Nothing can prepare you for that for which you cannot prepare….

Nothing can prepare you for that for which you cannot prepare….

“On Why We Cannot Have a Moment of Silence for Lt. Richard Collins, III”

American Studies and Women’s Studies, Spring 2017 Commencement Welcome Address

– Psyche Williams-Forson

We salute you graduates and we celebrate your achievements, goals, hard work, long hours, short money, worry, and relief. I know you are sitting anxiously waiting for your degree to be conferred. I am not on the program as a commencement speaker but in order for us to speak about tomorrow and the hopes and encouragements we know will come, we must first remember yesterday. At the 2016 spring commencement for Bowie State University, Senior Class President, Dawaine Cosey, urged his fellow graduates to remember that Ecclesiastical verse that says in part, better is the end of a thing than the beginning….

So, in that light, as we all stand up before you to share our thoughts and to encourage you all to be prepared to face tomorrow I want to remind you of what happened “yesterday.”

Nothing can prepare you for that for which you cannot prepare.

This morning, as many of us started out on this celebratory walk, the clouds opened over campus, making it more difficult for graduates and their families to experience graduation the way they should. Those clouds began to form in the midnight hours of Sunday morning when the incomprehensible thing occurred on this campus. It was a situation for which we can never prepare—Lt. Richard Collins, a Bowie State University student, was senselessly killed.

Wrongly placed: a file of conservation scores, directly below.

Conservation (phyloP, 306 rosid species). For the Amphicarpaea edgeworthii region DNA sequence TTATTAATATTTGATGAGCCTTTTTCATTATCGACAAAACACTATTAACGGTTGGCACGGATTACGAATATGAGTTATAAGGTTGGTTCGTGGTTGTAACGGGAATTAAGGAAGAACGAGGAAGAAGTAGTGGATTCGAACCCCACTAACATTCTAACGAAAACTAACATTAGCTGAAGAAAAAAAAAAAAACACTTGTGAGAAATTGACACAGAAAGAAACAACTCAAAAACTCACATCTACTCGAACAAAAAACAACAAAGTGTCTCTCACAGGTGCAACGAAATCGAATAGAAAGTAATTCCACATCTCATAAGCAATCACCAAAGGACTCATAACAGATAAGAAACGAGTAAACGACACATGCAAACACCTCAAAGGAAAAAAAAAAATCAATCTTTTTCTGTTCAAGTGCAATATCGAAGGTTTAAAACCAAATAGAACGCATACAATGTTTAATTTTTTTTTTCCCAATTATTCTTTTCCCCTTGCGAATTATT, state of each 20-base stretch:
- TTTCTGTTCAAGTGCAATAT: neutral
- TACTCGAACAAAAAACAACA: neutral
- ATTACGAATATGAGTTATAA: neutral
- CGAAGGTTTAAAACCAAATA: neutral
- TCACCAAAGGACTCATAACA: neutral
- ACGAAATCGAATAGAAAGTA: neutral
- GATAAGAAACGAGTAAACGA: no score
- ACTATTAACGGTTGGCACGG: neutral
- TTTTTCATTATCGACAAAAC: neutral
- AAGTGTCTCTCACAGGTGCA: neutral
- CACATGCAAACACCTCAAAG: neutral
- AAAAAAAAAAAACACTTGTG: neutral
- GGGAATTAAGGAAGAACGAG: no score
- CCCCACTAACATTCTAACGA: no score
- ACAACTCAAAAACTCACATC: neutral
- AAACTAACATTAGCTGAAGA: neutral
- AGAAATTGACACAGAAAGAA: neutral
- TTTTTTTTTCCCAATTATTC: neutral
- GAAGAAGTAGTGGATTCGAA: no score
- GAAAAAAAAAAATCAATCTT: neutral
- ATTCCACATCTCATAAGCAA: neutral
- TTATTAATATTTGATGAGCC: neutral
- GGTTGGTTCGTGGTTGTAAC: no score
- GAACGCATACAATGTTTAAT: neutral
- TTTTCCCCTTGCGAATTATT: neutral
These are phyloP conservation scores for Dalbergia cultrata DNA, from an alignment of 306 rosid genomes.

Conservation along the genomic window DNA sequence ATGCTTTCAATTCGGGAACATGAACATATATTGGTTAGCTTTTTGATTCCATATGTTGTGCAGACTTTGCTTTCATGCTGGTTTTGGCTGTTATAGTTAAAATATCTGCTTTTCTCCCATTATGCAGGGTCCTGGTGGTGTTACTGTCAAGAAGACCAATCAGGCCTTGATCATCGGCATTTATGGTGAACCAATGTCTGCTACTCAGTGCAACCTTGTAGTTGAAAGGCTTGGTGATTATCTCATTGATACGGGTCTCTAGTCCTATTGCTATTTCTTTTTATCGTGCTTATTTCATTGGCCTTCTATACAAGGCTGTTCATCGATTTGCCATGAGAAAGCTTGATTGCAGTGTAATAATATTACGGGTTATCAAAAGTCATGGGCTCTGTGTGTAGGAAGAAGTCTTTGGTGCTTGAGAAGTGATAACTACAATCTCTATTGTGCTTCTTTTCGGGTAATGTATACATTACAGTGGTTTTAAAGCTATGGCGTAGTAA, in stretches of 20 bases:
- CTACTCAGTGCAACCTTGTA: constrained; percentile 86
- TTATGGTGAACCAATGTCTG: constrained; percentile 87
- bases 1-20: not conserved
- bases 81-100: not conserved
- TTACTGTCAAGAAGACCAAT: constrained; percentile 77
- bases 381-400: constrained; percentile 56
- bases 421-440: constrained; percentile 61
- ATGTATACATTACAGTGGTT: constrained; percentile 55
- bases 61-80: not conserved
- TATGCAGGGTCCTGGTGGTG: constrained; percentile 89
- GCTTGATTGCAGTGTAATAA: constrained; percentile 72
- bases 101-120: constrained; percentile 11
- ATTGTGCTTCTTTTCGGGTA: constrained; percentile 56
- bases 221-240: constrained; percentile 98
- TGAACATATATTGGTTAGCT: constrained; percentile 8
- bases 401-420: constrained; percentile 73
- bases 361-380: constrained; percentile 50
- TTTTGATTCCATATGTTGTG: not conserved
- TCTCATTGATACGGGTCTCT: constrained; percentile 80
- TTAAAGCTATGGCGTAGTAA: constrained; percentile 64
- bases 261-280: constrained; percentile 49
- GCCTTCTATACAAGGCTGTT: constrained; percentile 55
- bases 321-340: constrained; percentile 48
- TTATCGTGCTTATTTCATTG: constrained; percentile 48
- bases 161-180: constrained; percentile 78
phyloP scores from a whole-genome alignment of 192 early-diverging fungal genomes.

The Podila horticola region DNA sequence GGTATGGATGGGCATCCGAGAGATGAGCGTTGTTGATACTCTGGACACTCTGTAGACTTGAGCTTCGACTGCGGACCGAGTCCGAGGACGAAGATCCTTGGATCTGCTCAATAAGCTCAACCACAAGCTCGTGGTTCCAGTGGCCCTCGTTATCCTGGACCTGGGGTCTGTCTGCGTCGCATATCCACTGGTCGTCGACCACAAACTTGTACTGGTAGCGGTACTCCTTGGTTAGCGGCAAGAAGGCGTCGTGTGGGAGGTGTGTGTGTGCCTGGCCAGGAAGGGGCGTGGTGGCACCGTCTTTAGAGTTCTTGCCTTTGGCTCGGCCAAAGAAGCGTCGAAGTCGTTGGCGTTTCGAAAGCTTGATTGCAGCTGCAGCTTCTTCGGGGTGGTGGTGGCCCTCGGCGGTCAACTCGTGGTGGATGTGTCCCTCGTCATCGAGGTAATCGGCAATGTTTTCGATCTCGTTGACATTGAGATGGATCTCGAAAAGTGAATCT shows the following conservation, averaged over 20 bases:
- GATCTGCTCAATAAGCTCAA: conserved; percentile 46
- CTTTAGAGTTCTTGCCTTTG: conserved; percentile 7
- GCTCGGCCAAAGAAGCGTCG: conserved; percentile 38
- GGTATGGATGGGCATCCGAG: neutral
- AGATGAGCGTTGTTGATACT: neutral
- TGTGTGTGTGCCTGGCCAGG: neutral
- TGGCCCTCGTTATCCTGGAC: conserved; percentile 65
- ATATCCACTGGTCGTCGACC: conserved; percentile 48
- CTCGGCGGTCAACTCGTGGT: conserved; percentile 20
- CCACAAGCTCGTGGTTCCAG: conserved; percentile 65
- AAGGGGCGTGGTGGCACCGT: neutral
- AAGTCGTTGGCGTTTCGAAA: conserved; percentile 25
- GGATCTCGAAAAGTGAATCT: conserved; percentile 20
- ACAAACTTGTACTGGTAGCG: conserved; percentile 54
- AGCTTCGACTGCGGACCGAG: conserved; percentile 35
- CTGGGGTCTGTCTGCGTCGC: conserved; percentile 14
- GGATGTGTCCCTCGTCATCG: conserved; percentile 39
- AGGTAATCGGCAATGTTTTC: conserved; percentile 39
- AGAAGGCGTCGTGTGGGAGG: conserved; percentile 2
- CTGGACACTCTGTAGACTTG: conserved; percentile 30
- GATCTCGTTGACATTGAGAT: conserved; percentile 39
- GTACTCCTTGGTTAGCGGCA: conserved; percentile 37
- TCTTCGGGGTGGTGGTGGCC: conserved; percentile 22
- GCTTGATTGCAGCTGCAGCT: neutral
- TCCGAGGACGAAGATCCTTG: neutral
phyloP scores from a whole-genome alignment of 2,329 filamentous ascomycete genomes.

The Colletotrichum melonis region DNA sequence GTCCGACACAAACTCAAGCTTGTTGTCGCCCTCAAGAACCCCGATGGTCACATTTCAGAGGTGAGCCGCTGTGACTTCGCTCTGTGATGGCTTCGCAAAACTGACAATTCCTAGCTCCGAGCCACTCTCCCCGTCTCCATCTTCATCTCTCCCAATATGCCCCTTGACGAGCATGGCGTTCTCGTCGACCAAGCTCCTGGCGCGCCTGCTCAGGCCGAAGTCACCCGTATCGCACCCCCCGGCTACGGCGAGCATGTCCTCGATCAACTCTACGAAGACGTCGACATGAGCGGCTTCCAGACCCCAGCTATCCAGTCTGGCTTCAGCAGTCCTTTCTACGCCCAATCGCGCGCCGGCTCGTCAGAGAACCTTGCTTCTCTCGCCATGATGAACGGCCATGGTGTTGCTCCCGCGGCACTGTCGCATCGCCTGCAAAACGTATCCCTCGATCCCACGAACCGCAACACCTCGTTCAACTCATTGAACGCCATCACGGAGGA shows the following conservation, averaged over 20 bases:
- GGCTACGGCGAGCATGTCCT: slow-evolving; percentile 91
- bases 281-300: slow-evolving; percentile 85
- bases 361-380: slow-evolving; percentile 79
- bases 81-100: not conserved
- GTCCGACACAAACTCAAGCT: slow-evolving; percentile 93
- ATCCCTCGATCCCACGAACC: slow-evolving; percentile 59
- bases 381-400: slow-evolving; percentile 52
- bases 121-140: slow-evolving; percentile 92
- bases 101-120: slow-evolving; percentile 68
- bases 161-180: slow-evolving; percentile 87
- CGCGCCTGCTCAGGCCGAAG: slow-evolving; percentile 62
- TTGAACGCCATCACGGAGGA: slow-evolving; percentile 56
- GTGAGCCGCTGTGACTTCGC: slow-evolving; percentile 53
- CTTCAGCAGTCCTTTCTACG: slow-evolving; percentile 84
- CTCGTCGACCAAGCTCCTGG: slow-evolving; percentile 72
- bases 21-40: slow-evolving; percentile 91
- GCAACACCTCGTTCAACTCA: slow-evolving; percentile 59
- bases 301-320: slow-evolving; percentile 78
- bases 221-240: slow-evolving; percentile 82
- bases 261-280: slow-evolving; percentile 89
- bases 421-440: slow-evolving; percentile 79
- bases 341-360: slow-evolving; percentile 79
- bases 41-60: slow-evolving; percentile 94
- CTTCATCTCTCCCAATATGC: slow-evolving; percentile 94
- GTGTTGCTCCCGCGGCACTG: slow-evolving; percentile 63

I was asked to offer a moment of silence, but I am not going to do that because as the daughter of a Baptist minister and a secondary school teacher, both of whom fought for the right of black and brown children to attend school in Prince Edward County during the Brown v. Board of Education of Topeka, I must speak on this injustice!

Instead of a moment where we hold our tongues and our thoughts and lift up our meditations and prayers in honor, I am going to speak to you and ask that you NOT TO BE SILENT… I’m going to ask you to remember and to act!

In remembering how you overcame to get to this moment, I want you to remember…

  • I want you to remember the young man who will not have the opportunity to walk at his graduation ceremony or receive his diploma because he is gone.
  • I want you to remember that injustice and inequity cannot be allowed to persist, no matter what, when, where or how.
  • I want you to remember that what you hold in your hand when you finally receive your degree in the mail is a new hope, a new vigor, a new determination, a new opportunity to remember what you have learned in your many American Studies, U S Latina/o/x Studies, and Women’s Studies classes.
  • I want you to remember your silence will not protect you, in the words of African American feminist, lesbian, activist Audre Lorde.